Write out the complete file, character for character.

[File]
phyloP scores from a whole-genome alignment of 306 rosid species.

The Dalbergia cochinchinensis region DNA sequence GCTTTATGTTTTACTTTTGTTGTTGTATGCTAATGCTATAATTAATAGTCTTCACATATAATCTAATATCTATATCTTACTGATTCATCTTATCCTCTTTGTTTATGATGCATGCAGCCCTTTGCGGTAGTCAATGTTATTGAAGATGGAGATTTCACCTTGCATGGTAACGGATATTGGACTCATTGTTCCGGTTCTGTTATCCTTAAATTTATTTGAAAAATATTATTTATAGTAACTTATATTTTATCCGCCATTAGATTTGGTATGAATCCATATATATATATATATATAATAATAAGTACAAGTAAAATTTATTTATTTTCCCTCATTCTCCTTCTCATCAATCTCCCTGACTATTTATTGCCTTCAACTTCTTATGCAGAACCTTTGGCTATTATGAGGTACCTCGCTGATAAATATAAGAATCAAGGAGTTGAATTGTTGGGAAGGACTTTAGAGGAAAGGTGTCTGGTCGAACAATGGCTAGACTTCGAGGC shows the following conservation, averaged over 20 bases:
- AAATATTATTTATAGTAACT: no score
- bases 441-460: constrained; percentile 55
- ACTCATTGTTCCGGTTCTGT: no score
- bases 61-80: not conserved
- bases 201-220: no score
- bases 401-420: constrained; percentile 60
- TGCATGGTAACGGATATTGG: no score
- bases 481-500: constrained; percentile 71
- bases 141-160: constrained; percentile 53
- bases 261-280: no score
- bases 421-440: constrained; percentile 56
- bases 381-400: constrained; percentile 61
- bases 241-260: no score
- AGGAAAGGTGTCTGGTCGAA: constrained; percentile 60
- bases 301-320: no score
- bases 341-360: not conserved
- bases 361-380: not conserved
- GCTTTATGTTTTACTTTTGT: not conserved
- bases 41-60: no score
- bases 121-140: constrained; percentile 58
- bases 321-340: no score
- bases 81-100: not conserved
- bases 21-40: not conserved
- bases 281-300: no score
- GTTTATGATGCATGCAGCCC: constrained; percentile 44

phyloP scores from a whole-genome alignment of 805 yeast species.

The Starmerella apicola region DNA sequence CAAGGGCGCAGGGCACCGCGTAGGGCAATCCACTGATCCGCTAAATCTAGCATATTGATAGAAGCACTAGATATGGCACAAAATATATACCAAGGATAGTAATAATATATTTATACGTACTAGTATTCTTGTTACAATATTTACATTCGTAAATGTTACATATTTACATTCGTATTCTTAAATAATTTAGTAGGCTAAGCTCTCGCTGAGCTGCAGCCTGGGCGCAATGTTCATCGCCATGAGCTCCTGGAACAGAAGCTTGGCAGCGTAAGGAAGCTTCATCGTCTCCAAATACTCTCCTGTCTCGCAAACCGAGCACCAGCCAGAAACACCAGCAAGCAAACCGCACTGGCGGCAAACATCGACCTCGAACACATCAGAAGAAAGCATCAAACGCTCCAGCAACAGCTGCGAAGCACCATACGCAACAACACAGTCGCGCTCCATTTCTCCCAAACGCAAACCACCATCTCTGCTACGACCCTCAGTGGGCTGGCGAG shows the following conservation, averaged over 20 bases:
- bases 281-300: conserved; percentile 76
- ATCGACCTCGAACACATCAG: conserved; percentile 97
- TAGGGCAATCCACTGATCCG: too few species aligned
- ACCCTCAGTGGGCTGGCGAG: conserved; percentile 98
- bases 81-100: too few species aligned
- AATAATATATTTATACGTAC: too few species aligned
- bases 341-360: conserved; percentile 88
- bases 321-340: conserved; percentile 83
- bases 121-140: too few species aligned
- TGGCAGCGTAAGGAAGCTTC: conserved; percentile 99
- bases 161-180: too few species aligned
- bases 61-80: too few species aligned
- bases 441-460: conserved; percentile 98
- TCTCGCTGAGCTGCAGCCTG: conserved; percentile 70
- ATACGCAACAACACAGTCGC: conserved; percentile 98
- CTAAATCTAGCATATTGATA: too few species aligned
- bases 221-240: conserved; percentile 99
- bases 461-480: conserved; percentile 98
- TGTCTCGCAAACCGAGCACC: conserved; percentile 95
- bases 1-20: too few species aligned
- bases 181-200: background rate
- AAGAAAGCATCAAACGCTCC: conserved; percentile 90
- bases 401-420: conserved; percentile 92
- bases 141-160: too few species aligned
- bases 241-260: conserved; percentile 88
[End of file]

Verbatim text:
phyloP scores from a whole-genome alignment of 306 rosid species.

The Dalbergia cochinchinensis region DNA sequence GCTTTATGTTTTACTTTTGTTGTTGTATGCTAATGCTATAATTAATAGTCTTCACATATAATCTAATATCTATATCTTACTGATTCATCTTATCCTCTTTGTTTATGATGCATGCAGCCCTTTGCGGTAGTCAATGTTATTGAAGATGGAGATTTCACCTTGCATGGTAACGGATATTGGACTCATTGTTCCGGTTCTGTTATCCTTAAATTTATTTGAAAAATATTATTTATAGTAACTTATATTTTATCCGCCATTAGATTTGGTATGAATCCATATATATATATATATATAATAATAAGTACAAGTAAAATTTATTTATTTTCCCTCATTCTCCTTCTCATCAATCTCCCTGACTATTTATTGCCTTCAACTTCTTATGCAGAACCTTTGGCTATTATGAGGTACCTCGCTGATAAATATAAGAATCAAGGAGTTGAATTGTTGGGAAGGACTTTAGAGGAAAGGTGTCTGGTCGAACAATGGCTAGACTTCGAGGC shows the following conservation, averaged over 20 bases:
- AAATATTATTTATAGTAACT: no score
- bases 441-460: constrained; percentile 55
- ACTCATTGTTCCGGTTCTGT: no score
- bases 61-80: not conserved
- bases 201-220: no score
- bases 401-420: constrained; percentile 60
- TGCATGGTAACGGATATTGG: no score
- bases 481-500: constrained; percentile 71
- bases 141-160: constrained; percentile 53
- bases 261-280: no score
- bases 421-440: constrained; percentile 56
- bases 381-400: constrained; percentile 61
- bases 241-260: no score
- AGGAAAGGTGTCTGGTCGAA: constrained; percentile 60
- bases 301-320: no score
- bases 341-360: not conserved
- bases 361-380: not conserved
- GCTTTATGTTTTACTTTTGT: not conserved
- bases 41-60: no score
- bases 121-140: constrained; percentile 58
- bases 321-340: no score
- bases 81-100: not conserved
- bases 21-40: not conserved
- bases 281-300: no score
- GTTTATGATGCATGCAGCCC: constrained; percentile 44

phyloP scores from a whole-genome alignment of 805 yeast species.

The Starmerella apicola region DNA sequence CAAGGGCGCAGGGCACCGCGTAGGGCAATCCACTGATCCGCTAAATCTAGCATATTGATAGAAGCACTAGATATGGCACAAAATATATACCAAGGATAGTAATAATATATTTATACGTACTAGTATTCTTGTTACAATATTTACATTCGTAAATGTTACATATTTACATTCGTATTCTTAAATAATTTAGTAGGCTAAGCTCTCGCTGAGCTGCAGCCTGGGCGCAATGTTCATCGCCATGAGCTCCTGGAACAGAAGCTTGGCAGCGTAAGGAAGCTTCATCGTCTCCAAATACTCTCCTGTCTCGCAAACCGAGCACCAGCCAGAAACACCAGCAAGCAAACCGCACTGGCGGCAAACATCGACCTCGAACACATCAGAAGAAAGCATCAAACGCTCCAGCAACAGCTGCGAAGCACCATACGCAACAACACAGTCGCGCTCCATTTCTCCCAAACGCAAACCACCATCTCTGCTACGACCCTCAGTGGGCTGGCGAG shows the following conservation, averaged over 20 bases:
- bases 281-300: conserved; percentile 76
- ATCGACCTCGAACACATCAG: conserved; percentile 97
- TAGGGCAATCCACTGATCCG: too few species aligned
- ACCCTCAGTGGGCTGGCGAG: conserved; percentile 98
- bases 81-100: too few species aligned
- AATAATATATTTATACGTAC: too few species aligned
- bases 341-360: conserved; percentile 88
- bases 321-340: conserved; percentile 83
- bases 121-140: too few species aligned
- TGGCAGCGTAAGGAAGCTTC: conserved; percentile 99
- bases 161-180: too few species aligned
- bases 61-80: too few species aligned
- bases 441-460: conserved; percentile 98
- TCTCGCTGAGCTGCAGCCTG: conserved; percentile 70
- ATACGCAACAACACAGTCGC: conserved; percentile 98
- CTAAATCTAGCATATTGATA: too few species aligned
- bases 221-240: conserved; percentile 99
- bases 461-480: conserved; percentile 98
- TGTCTCGCAAACCGAGCACC: conserved; percentile 95
- bases 1-20: too few species aligned
- bases 181-200: background rate
- AAGAAAGCATCAAACGCTCC: conserved; percentile 90
- bases 401-420: conserved; percentile 92
- bases 141-160: too few species aligned
- bases 241-260: conserved; percentile 88